In the August 2018 article, “Are Audit Committees Worth the Cost?” (http://bit.ly/2pkOuCA), Arthur Radin suggests that audit committees be eliminated. Unfortunately, the article focuses entirely on only one function of audit committees: oversight of the external audit. In law, and in practice, those committees have much greater responsibilities.
Having served over a period of more than a dozen years as chairman of the audit committee for six large public companies, I’ve developed my own list of “Top Ten Audit Committee Responsibilities.” Only two of these deal directly with the external auditors: 1) appointing, compensating, and overseeing the work of the independent auditors; and 2) preapproving any nonaudit work by them. This 20% of my top ten roughly approximates the time I have spent on audit committees: 20% dealing with the external audit and 80% on everything else.
The remainder of my personal top ten are as follows:
- Reviewing with management the quarterly and annual financial reports—the most important duty of all
- Discussing draft earnings releases, as well as earnings guidance with management in advance of issuance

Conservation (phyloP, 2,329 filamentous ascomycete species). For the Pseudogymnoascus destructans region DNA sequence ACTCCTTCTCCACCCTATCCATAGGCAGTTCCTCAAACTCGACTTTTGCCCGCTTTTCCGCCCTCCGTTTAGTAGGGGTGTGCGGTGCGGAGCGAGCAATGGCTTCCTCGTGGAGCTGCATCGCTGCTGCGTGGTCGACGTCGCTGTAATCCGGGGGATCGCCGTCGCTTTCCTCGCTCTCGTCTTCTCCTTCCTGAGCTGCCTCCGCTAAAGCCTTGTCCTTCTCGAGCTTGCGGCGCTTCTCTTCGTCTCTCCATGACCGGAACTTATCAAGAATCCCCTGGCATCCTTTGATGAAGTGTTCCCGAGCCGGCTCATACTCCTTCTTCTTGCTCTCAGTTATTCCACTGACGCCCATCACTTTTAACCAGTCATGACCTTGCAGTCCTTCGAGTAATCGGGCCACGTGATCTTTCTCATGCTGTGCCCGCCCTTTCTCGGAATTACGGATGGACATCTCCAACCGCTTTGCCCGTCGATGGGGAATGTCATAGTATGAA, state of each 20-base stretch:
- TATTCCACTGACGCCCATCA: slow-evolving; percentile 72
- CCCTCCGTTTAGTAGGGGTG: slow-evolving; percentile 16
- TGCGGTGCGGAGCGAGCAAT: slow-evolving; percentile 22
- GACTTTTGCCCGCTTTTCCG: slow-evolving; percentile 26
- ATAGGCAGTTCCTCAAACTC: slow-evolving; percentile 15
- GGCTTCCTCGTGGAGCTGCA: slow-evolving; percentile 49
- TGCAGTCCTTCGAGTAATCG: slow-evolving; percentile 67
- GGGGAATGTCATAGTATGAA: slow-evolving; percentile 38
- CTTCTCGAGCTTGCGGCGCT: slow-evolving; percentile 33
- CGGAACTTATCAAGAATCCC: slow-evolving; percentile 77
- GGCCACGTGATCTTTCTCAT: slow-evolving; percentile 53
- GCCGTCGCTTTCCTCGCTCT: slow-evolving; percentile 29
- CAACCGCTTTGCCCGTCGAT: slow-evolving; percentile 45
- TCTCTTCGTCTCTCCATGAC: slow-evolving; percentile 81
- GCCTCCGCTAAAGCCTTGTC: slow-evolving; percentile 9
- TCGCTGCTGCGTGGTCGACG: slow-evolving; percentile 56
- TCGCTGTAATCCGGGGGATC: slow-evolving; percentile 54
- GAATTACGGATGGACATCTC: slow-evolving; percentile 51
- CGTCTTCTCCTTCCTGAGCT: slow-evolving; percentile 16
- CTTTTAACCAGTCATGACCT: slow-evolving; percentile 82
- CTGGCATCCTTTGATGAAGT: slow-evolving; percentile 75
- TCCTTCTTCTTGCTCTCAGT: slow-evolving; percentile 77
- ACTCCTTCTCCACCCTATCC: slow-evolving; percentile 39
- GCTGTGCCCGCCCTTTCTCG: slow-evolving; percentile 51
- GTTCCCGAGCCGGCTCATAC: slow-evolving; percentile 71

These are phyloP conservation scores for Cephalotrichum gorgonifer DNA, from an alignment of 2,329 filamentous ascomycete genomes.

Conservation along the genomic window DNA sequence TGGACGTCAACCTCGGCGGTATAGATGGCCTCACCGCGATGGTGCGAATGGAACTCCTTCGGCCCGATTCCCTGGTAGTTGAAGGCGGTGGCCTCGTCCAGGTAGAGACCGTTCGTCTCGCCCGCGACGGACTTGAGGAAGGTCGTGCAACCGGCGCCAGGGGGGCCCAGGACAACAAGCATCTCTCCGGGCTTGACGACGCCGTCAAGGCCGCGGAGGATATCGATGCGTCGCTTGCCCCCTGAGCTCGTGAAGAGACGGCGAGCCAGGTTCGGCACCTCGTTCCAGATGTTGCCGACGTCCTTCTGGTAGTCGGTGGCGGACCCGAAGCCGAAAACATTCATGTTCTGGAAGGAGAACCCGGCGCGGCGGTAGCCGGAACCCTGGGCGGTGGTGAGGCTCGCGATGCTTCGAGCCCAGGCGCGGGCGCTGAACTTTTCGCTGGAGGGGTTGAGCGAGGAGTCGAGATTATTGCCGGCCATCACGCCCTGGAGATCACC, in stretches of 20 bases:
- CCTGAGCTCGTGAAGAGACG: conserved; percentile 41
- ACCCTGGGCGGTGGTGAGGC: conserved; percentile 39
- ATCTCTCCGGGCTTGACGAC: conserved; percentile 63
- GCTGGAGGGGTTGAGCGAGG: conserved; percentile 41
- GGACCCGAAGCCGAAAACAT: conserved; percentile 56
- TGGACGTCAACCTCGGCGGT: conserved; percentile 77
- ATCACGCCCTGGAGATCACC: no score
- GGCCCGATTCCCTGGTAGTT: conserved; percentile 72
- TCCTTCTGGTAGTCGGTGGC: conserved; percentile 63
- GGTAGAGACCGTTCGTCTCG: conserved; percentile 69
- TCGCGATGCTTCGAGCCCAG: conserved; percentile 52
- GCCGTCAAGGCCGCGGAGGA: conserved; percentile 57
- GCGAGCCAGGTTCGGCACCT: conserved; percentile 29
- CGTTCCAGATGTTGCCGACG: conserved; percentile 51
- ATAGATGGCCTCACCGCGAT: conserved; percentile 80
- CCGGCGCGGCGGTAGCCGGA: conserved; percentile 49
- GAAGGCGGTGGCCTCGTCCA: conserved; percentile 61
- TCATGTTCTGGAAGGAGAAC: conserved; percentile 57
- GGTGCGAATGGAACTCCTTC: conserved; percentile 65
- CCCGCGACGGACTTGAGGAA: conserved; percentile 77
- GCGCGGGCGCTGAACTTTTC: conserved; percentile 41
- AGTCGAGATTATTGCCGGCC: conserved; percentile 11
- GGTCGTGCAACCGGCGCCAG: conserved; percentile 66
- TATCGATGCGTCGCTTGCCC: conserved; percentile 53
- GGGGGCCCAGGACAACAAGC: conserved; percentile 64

- Reviewing with the CEO and CFO how they are meeting their internal control certification requirements
- Overseeing the work of the internal auditor
- Establishing and monitoring procedures for employee reporting of complaints about accounting or control matters
- Overseeing legal and other compliance activities
- Overseeing policies and performance of risk management activities (when there is no separate risk committee)
- Preparing and regularly updating the committee charter and proxy statement reports.
My personal experience and numerous studies confirm that audit committees are the most active and involved of all corporate board committees. To suggest they be eliminated because meetings with external auditors take a certain amount of time seems like a very myopic position.
The Author Responds
Dennis R. Beresford makes a point that I have heard from others: the real usefulness of the audit committee is that it is a repository of board talent for risk evaluation, legal compliance, and other corporate purposes. Those activities are useful, and committees doing them should be commended, but they are not part of the “audit” function, which is to deal with the outside auditors. The issue that I wrote about is that, especially for smaller companies and not-for-profit organizations, the audit committee’s function is limited to the 20% Mr. Beresford refers to, as opposed to the 80% of “everything else.” The cost of that 20% appears to me to be far in excess of any benefit.